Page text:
How do you want to explore our Universe
Your place to learn about Space!
The Planetary Science Institute is bringing back the CosmoAcademy program! Sign-up today to get a small class experience that makes sitting online feel more like sitting around a shared table. Programs start March 20.
- Mars 101: How to live on Mars (and not die)
with Dr Nick Castle, Saturdays March 20 – April 24, 3pm – 4:30pm EDT
Other Future Events
- July 16-18, 2021
A celebration at the Intersection of Space and Creativity
- October 23-24
Join the Community
We have a diverse community of folks here to talk science, write code, and just share memes and play games. Join the conversation on Discord and find a Geeky community welcoming to all. Want to do more? Join our opensource community on Github and be part of creating tomorrow’s citizen science.
CosmoQuest invites you to help NASA scientists make maps of scientifically interesting features in our Solar System. You can map craters on the Moon, and trace the splatter of asteroid impacts on Vesta. All these worlds are yours to explore!
Currently we’re rebuilding all our citizen science projects with a new interface. We’ll get you sciencing again as soon as we can.
If it takes a village to raise a child, it will take a global-community to understand the universe.
We are part of that community. You are part of it with us.
On March 24, SpaceX’s Falcon 9 Booster 1060 took off from Cape Canaveral Space Force Station and put another sixty Starlink satellites in orbit.
Researchers exploring East Antarctica found myriad small weird nodules that appear to have come from an object bigger than your typical airburst but that didn’t crater the planet.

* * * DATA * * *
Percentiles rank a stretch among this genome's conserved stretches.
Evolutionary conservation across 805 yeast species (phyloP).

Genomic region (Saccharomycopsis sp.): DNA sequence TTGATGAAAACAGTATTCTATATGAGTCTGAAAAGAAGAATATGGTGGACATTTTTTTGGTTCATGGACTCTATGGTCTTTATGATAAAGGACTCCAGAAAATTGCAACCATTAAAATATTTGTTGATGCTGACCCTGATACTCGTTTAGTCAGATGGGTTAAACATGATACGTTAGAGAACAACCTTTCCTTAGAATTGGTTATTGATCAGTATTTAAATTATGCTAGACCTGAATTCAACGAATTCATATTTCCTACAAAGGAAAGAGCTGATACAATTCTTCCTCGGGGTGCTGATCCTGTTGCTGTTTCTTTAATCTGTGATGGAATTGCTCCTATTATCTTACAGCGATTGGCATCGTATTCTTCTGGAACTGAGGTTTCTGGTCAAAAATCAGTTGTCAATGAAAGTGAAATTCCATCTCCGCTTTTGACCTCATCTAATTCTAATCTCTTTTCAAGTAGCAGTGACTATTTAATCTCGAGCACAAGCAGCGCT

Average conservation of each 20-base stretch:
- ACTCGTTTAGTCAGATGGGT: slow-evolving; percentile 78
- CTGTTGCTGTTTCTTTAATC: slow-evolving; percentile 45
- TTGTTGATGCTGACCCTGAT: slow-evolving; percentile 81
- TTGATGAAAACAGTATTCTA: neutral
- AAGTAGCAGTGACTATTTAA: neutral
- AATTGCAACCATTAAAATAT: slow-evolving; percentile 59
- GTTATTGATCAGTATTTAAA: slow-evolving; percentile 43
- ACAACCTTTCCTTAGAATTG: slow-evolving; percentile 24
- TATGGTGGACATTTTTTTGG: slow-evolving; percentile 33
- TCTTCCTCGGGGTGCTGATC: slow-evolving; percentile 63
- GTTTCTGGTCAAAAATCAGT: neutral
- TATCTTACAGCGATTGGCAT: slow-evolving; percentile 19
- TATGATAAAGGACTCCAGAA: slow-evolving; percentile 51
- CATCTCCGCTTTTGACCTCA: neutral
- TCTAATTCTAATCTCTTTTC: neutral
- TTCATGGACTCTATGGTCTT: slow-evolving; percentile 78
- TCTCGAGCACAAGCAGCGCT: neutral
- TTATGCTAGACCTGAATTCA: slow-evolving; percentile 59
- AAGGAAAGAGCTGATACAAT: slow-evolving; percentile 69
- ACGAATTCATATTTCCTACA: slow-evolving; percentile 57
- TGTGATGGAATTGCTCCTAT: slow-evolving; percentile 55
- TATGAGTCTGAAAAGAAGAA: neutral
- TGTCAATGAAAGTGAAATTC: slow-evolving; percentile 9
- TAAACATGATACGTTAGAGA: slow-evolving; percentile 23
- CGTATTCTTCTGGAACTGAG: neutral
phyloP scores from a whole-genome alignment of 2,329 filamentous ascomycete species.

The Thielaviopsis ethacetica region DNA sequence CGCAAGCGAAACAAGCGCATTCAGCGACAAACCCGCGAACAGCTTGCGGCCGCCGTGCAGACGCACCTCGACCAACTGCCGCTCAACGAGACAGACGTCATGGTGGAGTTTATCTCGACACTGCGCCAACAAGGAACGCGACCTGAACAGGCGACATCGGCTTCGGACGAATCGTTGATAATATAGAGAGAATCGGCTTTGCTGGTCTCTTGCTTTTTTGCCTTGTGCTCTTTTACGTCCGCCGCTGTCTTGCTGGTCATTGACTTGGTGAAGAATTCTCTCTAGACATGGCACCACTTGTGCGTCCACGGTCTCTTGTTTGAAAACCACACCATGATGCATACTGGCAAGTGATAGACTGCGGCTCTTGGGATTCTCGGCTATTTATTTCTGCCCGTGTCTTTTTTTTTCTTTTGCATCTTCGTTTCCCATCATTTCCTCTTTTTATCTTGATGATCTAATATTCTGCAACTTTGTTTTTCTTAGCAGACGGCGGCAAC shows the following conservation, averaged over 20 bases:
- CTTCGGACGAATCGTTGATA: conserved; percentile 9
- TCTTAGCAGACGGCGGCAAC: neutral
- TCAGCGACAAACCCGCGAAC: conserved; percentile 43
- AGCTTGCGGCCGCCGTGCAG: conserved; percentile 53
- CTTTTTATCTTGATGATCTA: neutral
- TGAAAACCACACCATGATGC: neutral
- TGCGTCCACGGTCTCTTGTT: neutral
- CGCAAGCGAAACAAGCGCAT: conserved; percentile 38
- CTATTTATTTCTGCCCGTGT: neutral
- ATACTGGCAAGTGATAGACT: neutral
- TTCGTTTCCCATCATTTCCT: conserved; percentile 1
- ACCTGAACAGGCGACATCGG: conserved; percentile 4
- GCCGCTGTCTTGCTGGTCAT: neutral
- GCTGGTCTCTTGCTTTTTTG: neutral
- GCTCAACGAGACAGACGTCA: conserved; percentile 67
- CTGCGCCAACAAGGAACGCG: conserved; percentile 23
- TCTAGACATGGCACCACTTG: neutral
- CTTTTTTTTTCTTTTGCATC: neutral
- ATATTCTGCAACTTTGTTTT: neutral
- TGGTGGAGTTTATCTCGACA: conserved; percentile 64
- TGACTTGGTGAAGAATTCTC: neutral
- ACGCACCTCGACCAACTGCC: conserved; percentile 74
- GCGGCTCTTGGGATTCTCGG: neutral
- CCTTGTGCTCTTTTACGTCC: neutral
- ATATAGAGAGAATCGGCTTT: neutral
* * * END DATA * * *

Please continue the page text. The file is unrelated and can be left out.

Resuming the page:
In a new paper in Science, scientists used seismographic maps of the Earth’s innards to identify two continent-sized layers of rock buried deep inside the Earth’s mantle.
After collecting data during a recent near flyby of the asteroid Apophis, astronomers have determined that the once-threatening NEO is no longer going to impact Earth in the next century.
Since landing on Mars in 2018, NASA’s InSight seismometer, SEIS, has detected over 450 seismic signals, including four between 3.1 and 3.6 magnitude centered in Cerberus Fossae.
Cosmic rays originating in the core of the Milky Way fly out and hit interstellar gas in the galaxy’s arms, producing ultra-high-energy gamma rays called PeVatrons.
New ring aurorae found on Jupiter are somehow caused by the interaction of solar wind particles with the Jovian magnetosphere, but the exact mechanism remains unknown.
The Very Large Telescope in Chile revealed that comet 2I/Borisov has received minimal weathering from solar wind and radiation, preserving its original composition.
On April 7, during an almost six-hour imaging sequence, OSIRIS-REx will obtain high-resolution images similar to the initial mapping images it obtained in 2019.